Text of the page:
The health care charts Obama doesn't want you to see

Article Highlights

  • Obama lied when he said people could keep their health plans

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  • Charts: the health care information Obama doesn't want you to see

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  • That 3% of Americans who will face changes in their health plans is more like 43% @stanveuger

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The Obama administration continues to struggle with the embarrassing rollout of its main domestic-policy scheme, Obamacare. The problems are not just limited to a dysfunctional website that took more time to build than it took to defeat Hitler after the attack on Pearl Harbor.

For example, a lot of focus has been on those Americans who had health insurance before the Affordable Care Act passed, who continue to have health insurance now, but whose policies will be canceled at the beginning of next year because of the law. These Americans are receiving especially large amounts of attention because President Obama lied over and over again when he promised before, during and even after the debate over his health care bill that if they liked their health care plan they could keep it. Period.

 

Now that it has become abundantly clear that the president was knowingly spouting untruths when he made this promise, the administration and its acolytes in media and academia are in full spin mode.

A prominent example of an administration lackey now dedicated to damage control is Jonathan Gruber, a professor of economics at the Massachusetts Institute of Technology who does not, nominally, work for the administration. His talking point is that only millions and millions of Americans are negatively affected by the law’s new rules and regulations. That may sound like a weird talking point coming from someone who supports Obamacare, but this paradox is easily explained: In reality, dozens of millions of Americans, ten times more than he claims, are potential losers from Obamacare. And that is an inconvenient truth that he would like to keep from public view.

How does he do that? Well, his chart maker, Justin Wolfers of the Brookings Institution, who does not, nominally, work for the administration either, produced a convenient chart showing where the obfuscation occurs. I have conveniently recreated it here:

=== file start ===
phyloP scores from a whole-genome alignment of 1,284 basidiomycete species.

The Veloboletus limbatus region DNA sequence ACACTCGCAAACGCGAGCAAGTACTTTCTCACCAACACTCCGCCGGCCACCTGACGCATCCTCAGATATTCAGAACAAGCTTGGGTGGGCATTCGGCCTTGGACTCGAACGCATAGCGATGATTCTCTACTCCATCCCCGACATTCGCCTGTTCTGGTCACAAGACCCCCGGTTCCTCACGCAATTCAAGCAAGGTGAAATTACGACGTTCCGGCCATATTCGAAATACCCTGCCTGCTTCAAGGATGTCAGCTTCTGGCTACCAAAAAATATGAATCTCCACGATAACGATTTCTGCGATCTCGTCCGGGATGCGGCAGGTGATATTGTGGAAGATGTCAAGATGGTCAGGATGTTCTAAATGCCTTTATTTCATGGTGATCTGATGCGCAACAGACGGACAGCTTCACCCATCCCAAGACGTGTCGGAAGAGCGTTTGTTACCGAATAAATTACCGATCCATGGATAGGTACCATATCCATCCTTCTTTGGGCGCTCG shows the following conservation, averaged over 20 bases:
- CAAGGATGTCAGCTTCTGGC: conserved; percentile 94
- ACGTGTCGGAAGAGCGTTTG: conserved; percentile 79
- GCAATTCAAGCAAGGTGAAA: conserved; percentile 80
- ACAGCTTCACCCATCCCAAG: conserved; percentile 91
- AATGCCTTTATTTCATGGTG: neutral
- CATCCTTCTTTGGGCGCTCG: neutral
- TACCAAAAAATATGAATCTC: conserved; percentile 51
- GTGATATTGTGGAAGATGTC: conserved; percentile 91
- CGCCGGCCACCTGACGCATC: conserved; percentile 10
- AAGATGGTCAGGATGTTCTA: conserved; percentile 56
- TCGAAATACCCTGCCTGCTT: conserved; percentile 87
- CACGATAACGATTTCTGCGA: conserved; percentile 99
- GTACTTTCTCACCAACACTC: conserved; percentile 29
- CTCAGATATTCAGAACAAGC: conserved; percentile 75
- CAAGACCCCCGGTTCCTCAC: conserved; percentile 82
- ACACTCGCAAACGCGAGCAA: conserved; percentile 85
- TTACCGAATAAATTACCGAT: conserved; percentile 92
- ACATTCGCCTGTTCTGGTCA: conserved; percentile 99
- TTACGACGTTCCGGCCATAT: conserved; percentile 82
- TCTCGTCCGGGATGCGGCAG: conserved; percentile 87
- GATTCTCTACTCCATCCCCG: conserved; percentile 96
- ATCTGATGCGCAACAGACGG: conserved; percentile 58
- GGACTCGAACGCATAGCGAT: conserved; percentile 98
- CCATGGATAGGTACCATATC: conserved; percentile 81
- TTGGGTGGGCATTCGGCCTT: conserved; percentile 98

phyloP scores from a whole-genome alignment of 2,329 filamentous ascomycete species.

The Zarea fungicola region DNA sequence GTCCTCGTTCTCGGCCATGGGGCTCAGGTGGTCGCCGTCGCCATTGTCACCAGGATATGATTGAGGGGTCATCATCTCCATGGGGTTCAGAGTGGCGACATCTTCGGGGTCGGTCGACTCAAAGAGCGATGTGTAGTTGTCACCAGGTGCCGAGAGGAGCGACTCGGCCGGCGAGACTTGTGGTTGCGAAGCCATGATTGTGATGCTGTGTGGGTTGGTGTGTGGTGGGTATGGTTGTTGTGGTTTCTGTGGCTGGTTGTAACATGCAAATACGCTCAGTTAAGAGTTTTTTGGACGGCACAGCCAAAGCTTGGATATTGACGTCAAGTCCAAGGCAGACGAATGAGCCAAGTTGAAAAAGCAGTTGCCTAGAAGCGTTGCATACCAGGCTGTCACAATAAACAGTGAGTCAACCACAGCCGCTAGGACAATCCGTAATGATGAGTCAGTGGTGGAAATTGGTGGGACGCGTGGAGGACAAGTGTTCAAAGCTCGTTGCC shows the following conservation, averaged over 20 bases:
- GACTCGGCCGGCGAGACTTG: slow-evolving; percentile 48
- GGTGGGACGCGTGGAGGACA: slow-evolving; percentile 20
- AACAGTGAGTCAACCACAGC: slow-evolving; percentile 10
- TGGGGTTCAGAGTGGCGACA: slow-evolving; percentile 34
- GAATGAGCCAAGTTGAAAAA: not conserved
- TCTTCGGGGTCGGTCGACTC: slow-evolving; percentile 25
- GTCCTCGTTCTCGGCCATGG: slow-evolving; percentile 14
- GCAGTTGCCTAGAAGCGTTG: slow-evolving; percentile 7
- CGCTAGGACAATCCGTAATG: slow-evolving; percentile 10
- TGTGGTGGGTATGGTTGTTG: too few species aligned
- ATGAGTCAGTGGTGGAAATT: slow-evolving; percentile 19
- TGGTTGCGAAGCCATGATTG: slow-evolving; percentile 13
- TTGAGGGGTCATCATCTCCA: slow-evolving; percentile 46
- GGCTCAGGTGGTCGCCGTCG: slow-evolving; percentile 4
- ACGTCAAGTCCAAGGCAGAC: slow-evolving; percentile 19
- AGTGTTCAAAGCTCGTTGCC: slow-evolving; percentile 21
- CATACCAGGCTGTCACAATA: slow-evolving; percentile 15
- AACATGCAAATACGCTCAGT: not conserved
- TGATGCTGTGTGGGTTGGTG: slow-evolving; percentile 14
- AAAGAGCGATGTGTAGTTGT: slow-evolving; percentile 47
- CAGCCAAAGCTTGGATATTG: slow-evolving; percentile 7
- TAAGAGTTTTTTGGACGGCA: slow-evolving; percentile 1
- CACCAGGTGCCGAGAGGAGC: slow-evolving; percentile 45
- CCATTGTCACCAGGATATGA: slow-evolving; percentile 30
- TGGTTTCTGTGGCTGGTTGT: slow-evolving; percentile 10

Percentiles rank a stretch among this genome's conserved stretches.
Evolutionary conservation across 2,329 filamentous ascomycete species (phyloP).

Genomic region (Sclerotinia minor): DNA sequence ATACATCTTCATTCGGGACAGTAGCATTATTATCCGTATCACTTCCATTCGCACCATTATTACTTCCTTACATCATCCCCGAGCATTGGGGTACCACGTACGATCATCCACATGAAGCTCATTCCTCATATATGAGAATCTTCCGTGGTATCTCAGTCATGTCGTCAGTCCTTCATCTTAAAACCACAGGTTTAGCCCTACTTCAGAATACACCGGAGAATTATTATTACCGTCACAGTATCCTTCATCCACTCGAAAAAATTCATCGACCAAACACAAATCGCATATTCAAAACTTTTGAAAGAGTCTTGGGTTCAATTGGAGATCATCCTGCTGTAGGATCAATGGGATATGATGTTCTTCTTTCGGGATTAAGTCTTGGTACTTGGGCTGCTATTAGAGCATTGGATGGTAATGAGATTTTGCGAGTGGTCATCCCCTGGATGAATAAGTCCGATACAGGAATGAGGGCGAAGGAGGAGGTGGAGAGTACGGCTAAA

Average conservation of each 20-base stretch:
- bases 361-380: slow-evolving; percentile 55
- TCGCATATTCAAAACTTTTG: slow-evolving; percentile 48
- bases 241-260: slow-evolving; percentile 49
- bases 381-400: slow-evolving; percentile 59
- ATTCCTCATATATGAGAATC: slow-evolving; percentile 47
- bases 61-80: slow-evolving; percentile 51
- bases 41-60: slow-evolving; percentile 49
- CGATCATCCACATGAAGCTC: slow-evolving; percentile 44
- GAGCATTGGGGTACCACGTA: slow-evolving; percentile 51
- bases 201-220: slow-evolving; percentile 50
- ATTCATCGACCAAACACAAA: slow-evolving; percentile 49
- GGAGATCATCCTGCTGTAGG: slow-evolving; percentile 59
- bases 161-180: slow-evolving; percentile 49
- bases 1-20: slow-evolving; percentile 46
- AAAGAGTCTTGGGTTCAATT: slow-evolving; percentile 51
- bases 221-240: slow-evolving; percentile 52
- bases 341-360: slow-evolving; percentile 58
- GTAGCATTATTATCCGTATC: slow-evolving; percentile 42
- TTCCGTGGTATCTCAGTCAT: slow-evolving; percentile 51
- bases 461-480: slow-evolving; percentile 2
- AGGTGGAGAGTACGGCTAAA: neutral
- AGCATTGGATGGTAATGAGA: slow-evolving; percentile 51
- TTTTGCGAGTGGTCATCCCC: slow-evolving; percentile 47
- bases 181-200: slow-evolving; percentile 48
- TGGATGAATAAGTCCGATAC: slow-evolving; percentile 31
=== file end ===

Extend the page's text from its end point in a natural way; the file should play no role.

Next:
Professor Gruber claims that 80 percent of the population, mostly people with employer-provided health insurance, is unaffected and will not lose their current health insurance. This is a blatant falsehood. The only people who are unaffected are those whose plans will be "grandfathered" into Obamacare’s brave new world.

According to the administration’s own estimates, only half of those with employer plans fall into this category even now (see Table 3). In addition, large groups of people will lose their Medicare Advantage plans. A more honest version of the chart shown above would therefore look like this, though over time many more plans will lose their grandfathered status:



This chart is getting mighty complicated with all of these different subgroups. Fortunately it is easily summarized in a more straightforward manner:



Wow. 43 percent of the population, and growing. That is a lot of people, Professor Gruber. And I haven’t even labeled the "potential losers" from Obamacare’s massive tax and deficit increases as such. Please feel free to go ahead and update your charts and talking points.

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About the Author

 

Stan
Veuger

  • Stan Veuger is a resident scholar at AEI.  His academic research focuses on political economy, and has been published in The Quarterly Journal of Economics. He writes frequently for popular audiences on a variety of topics, including health and tax policy. He is a regular contributor to The Hill, The National Interest, U.S. News & World Report, and AEIdeas, AEI’s policy blog. Before joining AEI, Dr. Veuger was a teaching fellow at Harvard University and Universitat Pompeu Fabra. He is a board member of the Netherland-American Foundation in Washington and at The Bulwark, a quarterly public policy journal, and was a National Review Institute Washington Fellow. He is a graduate of Utrecht University and Erasmus University Rotterdam, and holds an M.Sc. in Economics from Universitat Pompeu Fabra, as well as A.M. and Ph.D. degrees, also in Economics, from Harvard University. His academic research website can be found here.


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